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The case against Bernanke

Reappointing Mr Ben Bernanke as head of the Fed is a mistake, as Stephen Roach correctly concludes in today’s FT. It seems though that Mr Roach is missing the point on Bernanke’s current action.

Mr Bernanke has been no better than Mr Alan Greenspan in understanding the driving forces for this, or any previous recessions and bubbles, and Bernanke is a student of the Great Depression, so he should know. A big driver has always been central bank actions, mostly the creation of cheap money – through low interest rates or as now through what they call quantitative easing. Printing money to you and me!
People are gready. Period! If cheap money is around, people will take advantage of it and leverage up, fuelling asset bubbles. Mr Greenspan’s decision to keep interest rates exceptionally low for a very long time in the beginning of this decade, together with the general central banker myth, that they had defeated inflation and the business cycle, drove us into this current crisis. Give bankers excess production material at rock bottom prices and bankers, like any other person, will build products they know will fly off the shelf as they are sold at sale prices. Hence, ARM (adjustable rate mortgages), negative interest payments, loans to NINJAS (no income, no job, no assets), etc. fuelled a real estate boom of gigantic proportions.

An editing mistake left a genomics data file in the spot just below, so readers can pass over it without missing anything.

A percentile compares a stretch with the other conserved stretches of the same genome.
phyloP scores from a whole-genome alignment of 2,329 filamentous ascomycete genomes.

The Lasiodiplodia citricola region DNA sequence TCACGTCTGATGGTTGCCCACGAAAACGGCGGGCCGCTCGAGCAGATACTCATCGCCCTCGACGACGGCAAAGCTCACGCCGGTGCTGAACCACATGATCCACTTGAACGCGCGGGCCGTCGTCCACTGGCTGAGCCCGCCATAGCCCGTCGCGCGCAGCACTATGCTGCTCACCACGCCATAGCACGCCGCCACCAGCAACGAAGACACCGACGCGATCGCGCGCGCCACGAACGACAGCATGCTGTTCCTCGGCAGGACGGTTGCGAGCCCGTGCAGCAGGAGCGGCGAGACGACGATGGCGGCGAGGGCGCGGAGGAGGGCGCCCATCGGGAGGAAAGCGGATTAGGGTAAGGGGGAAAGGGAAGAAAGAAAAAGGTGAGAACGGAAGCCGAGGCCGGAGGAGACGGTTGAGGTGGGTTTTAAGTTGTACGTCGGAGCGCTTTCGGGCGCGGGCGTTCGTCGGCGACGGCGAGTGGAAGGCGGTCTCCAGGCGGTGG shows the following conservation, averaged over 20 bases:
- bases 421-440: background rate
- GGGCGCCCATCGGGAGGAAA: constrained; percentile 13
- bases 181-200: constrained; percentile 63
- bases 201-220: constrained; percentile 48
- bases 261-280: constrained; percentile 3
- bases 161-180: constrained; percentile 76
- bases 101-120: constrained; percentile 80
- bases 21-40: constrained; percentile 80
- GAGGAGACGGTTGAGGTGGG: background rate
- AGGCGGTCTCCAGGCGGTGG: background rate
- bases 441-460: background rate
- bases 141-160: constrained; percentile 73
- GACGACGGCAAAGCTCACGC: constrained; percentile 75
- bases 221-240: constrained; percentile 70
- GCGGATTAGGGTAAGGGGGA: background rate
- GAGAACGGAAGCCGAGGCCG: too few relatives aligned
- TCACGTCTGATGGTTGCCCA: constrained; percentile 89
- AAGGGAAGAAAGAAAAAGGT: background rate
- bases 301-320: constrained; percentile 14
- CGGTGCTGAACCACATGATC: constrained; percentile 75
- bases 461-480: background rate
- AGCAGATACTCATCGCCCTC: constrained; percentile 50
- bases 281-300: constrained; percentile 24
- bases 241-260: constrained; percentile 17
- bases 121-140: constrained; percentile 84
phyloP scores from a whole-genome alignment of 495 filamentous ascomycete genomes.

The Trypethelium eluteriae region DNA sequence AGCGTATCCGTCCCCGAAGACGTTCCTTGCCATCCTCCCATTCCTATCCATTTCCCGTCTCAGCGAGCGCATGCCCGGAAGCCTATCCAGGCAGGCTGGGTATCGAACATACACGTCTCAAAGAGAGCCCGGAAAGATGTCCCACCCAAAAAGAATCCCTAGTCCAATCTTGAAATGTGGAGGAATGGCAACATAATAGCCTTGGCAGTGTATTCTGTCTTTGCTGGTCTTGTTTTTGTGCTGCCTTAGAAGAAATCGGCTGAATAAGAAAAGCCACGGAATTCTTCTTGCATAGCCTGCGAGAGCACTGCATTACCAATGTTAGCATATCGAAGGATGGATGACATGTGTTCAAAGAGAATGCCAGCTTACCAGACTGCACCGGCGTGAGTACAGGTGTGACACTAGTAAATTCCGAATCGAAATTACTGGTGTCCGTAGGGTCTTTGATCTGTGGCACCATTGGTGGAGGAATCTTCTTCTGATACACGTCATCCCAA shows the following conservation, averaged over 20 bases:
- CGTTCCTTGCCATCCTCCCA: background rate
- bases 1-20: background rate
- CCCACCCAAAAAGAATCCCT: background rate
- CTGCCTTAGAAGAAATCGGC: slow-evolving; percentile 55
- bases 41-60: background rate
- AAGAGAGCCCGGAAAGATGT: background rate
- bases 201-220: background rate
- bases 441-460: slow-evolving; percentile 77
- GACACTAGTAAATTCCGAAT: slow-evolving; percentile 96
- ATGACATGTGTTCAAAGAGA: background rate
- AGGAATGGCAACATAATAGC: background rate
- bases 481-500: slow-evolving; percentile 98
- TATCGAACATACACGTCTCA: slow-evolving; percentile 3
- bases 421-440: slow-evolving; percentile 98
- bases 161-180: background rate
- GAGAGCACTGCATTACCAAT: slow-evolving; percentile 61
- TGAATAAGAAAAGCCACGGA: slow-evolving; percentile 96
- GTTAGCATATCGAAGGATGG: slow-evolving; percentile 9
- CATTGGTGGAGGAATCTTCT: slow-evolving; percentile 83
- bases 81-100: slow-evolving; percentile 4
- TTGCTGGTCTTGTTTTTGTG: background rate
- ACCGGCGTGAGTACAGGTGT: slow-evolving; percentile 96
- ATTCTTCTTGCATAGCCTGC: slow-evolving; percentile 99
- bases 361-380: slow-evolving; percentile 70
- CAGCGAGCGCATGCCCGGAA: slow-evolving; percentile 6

Now, Mr Bernanke is doing the same thing again, letting the printing presses run 24/7, fuelling the market with cheap cash and still at NO interest! Whatever happened to TVM (time value of money)? Today it’s zero. If you have no incentive to save from getting any interest you might as well spend it all at once. Of course many reasonable adults will understand that there may be day when a little extra cash in the bank can be useful and will therefore save, or at least not borrow as much. Most people need the incentive though, one that Bernanke should provide. The only thing that is keeping inflation at reasonable levels at the moment is the banks reluctance to lend. Thank God for that!

Germany tried this strategy in the 1920s and 1930s, printed as much money they could, so they could pay down the debt from the first world war. Anyone remember how that ended? Let me refresh your memory: hyperinflation at around 1 million percent – Zimbabwe style, and ultimately the second world war. Now, the world is a bit different, so hopefully we can avoid a third world war, but hyperinflation, or at least inflation well above any central bankers target is most likely to be around the corner. We saw UK recording 1.8% inflation last week, just a notch below its 2% target.

The response to this should be higher interest rates from central banks, which will throw the economy into recession again. If Bernanke ignores inflation and leaves rates low, we will most likely see 1) hyper inflation or 2) new gigantic asset bubbles – and we all know how those stories usually ends – Bernanke (and Greenspan) apparently doesn’t.
Bernanke shouldn’t have been reappointed, but perhaps president Obama doesn’t have much of a choice at the moment.

FT.com / Comment / Opinion – The case against Bernanke

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